Thomas T. Goldsmith Jr. and Estle Ray Mann invented a missile launcher simulation, known as the cathode ray tube amusement device. Built in 1947, and patented in 1948, it was never released to the public or marketed.
Alan Turing and his colleague D. G. Champernowne wrote a chess playing algorithm. At the time, there was not a computer powerful enough to run the algorithm. The algorithm was tested twice by playing human versus algorithm matches in which the algorithm and the human player each won once.
Claude Shannon devised a chess playing program that appeared in the paper "Programming a Computer for Playing Chess" published in
Philosophical Magazine. This was the first article on the problem of computer chess, published before anyone had programmed a computer to play chess.
On May 5, 1951, the NIMROD computer was presented at the Science Museum (London) during the Festival of Britain. Using a panel of lights for its display, it was designed exclusively to play the game of NIM; this was the first instance of a digital computer designed specifically to play a game. NIMROD could play either the traditional or "reverse" form of the game.
TV engineer named Ralph Baer was asked by the chief engineer at Loral to build "the best television set in the world". Baer came up with an idea for playing games on the television set, but the idea was turned down.
In November 1951, Dr. Dietrich Prinz wrote the original chess playing program for the Manchester Ferranti computer.
Christopher S. Strachey created a program on the Ferranti machine which, by the summer of 1952, "could play a complete game of draughts (checkers) at a reasonable speed". Arthur Samuel built on his work to make a checkers-playing program for the IBM 701, which ran at the end of the year.
Tennis for Two was a computer game developed in 1958 on an oscilloscope which simulated a game of tennis or ping pong. It was created by William Higinbotham. Unlike Pong and similar early games, Tennis for Two shows a simplified tennis court from the side instead of a top-down perspective. The ball is affected by gravity and must be played over the net. The game was controlled by an analog computer and "consisted mostly of resistors, capacitors and relays, but where fast switching was needed – when the ball was in play – transistor switches were used".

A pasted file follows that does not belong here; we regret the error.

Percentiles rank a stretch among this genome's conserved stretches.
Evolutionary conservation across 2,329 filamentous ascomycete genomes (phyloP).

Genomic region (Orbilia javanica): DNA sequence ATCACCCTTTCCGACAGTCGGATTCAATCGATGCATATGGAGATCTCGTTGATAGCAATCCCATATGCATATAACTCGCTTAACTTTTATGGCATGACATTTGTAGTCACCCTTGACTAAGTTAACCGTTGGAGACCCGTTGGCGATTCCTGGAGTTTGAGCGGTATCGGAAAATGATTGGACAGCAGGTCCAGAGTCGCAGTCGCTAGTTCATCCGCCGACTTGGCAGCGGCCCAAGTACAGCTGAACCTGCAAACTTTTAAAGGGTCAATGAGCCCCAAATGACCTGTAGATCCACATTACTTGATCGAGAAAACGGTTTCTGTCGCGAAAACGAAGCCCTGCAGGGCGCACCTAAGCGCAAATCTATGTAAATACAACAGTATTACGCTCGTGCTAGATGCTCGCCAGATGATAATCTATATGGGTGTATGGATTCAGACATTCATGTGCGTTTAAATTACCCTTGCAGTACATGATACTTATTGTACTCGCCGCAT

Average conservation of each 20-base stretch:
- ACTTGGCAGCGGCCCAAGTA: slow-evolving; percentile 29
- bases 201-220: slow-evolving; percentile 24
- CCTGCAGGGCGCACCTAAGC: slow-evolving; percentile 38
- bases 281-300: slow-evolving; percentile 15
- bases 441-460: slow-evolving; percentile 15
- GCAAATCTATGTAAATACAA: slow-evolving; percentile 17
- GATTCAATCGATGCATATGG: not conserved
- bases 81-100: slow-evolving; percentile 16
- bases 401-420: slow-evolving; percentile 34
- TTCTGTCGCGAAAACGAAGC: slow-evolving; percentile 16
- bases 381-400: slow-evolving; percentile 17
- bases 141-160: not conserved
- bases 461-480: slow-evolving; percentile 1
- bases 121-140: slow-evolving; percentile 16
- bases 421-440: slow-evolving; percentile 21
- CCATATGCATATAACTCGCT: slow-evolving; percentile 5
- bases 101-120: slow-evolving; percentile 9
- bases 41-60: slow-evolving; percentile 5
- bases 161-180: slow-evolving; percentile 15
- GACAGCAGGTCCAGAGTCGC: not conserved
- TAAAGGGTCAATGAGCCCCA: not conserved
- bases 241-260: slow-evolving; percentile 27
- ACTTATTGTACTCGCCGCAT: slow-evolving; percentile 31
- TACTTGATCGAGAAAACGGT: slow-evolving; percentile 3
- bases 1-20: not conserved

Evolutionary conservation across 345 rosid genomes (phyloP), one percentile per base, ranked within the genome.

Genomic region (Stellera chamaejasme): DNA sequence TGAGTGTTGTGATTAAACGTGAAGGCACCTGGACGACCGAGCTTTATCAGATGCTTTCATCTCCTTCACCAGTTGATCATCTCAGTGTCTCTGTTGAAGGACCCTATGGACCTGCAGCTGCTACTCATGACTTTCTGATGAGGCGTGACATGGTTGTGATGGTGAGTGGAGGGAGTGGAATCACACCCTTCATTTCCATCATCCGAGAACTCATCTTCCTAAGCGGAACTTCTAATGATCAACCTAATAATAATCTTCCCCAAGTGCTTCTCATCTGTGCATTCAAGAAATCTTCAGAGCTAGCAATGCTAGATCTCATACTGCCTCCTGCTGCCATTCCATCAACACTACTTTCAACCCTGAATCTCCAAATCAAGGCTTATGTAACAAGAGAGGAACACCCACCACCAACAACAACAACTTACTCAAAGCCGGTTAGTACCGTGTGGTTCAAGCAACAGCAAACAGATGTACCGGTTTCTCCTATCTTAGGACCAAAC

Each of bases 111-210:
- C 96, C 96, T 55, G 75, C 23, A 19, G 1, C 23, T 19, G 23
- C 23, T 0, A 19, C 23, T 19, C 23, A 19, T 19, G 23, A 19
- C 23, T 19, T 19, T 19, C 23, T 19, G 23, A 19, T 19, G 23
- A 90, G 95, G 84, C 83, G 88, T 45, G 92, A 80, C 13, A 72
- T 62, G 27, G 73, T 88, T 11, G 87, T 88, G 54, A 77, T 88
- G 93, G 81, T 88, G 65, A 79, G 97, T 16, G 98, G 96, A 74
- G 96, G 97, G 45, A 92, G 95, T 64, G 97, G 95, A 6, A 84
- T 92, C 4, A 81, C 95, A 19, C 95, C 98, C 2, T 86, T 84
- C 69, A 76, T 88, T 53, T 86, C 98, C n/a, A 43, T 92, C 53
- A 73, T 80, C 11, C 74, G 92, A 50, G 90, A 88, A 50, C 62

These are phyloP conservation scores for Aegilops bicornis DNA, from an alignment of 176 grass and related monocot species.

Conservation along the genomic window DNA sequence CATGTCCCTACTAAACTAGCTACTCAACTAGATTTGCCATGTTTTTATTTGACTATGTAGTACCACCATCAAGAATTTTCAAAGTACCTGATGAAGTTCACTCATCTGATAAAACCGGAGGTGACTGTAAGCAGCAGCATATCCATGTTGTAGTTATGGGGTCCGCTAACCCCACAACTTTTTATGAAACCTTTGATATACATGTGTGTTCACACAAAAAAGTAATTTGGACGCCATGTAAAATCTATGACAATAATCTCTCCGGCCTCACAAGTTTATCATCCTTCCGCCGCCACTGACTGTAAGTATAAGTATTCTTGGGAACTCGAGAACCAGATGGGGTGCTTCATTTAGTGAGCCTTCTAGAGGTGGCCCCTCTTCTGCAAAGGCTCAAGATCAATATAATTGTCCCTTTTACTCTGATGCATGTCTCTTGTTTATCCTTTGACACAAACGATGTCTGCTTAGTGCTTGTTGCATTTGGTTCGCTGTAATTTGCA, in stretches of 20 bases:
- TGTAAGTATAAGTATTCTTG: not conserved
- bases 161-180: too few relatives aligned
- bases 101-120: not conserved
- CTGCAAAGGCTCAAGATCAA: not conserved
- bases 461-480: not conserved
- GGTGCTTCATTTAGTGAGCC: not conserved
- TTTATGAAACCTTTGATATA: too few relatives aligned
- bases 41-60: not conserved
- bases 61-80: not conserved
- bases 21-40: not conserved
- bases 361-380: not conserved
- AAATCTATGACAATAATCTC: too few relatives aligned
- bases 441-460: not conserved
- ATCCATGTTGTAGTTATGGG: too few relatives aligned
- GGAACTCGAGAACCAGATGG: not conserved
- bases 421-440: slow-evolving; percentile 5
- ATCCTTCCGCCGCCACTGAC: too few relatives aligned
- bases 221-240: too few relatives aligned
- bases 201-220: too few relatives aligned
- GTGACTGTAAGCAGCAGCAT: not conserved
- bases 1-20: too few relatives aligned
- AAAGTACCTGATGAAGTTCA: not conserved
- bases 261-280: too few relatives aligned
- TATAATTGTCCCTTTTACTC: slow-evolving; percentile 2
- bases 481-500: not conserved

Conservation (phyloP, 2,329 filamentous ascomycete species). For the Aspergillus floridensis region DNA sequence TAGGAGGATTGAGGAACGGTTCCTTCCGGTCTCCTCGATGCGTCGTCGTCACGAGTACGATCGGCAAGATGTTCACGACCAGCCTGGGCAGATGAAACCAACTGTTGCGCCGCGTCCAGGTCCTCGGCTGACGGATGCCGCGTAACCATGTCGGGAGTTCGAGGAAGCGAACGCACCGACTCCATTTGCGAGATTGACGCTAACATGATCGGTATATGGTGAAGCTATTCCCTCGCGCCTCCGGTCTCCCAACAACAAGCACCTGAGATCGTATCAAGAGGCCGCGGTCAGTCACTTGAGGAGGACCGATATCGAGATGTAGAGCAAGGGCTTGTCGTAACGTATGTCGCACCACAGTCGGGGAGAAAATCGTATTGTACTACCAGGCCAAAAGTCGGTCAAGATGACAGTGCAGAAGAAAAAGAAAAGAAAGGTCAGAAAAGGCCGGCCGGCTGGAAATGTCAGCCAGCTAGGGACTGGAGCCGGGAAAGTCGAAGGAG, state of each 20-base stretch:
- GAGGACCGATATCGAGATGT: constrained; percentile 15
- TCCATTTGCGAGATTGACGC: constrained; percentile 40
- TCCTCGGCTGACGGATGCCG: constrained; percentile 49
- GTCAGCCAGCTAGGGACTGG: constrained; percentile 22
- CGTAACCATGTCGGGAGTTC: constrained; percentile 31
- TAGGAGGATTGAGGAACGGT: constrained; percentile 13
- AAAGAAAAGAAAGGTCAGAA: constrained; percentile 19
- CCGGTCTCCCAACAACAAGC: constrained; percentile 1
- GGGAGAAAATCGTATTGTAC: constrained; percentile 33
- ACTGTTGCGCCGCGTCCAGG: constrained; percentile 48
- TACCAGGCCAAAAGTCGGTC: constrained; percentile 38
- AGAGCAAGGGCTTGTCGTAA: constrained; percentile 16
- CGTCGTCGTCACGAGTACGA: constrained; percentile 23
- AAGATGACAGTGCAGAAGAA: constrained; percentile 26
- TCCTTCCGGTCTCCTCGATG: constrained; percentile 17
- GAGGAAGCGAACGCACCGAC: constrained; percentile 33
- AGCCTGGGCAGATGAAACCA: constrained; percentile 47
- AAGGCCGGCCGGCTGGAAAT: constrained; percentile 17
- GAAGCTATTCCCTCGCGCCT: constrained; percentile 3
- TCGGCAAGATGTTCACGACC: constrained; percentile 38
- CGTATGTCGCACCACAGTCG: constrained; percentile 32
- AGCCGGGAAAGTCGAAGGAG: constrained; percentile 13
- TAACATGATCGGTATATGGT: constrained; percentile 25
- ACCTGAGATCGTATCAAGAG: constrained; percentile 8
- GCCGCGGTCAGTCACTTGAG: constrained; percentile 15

In 1959, a collection of interactive graphical programs were created on the TX-0 machine at MIT:
Mouse in the Maze: which allowed users to place maze walls, bits of cheese, and (in some versions) glasses of martini by way of a light pen interacting with the screen. One could then release the mouse and watch it traverse the maze to find the goodies.
Tic-Tac-Toe: Using the light pen, the user could play a simple game of naughts and crosses against the computer.
A DEC memo M-1098 from March 31, 1961 references a Kalah game playing program developed for the PDP-1, which later became DEC program No. 56 for the PDP-1. The attributed author is Roland Silver.
Later, a program called Expensive Planetarium (referring to the price of the PDP-1 computer) was incorporated into the main code, replacing the randomly generated star field. The program was based on real star charts that scrolled slowly: at any one time, 45% of the night sky was visible, showing every star down to the fifth magnitude.
A number of games can be found available for purchase in an April 1962 IBM program catalog.
BBC Vik The Baseball Demonstrator
Jack and Paul Burgeson
Blackjack Game (tape)
A. J. Lang
Blackjack Demonstration (card)
Karl E. Hitt
Checker Demonstration Program
Simulation of a One-Armed Bandit
Three Dimensional Tic-Tack-Toe
H. F. Smith Jr.
Wallace Feurzeig at BBN (Bolt Beranek and Newman) developed for the PDP-1, a question and answer game, the Socratic System, designed to teach medical students how to diagnose patients. This game was based off an earlier game, The Alphabet Guessing Game, by Judith Harris of BBN.
Edward Steinberger wrote a dice game for the PDP-5.
Baseball simulation game written in BASIC by John Kemeny and later edited by Keith Bellairs on January 13, 1965.
Larry Bethurum, from the Phillips Exter Academy, submitted the BASIC source code of a bingo game to the DECUS user group. Comments in the code suggest the game was written on January 23, 1966.
First basketball simulation game written in BASIC by Charles R. Bacheller in May 1967.
A baseball game that simulates the 1967 World Series written in BASIC by Jacob Bergmann in August 1967.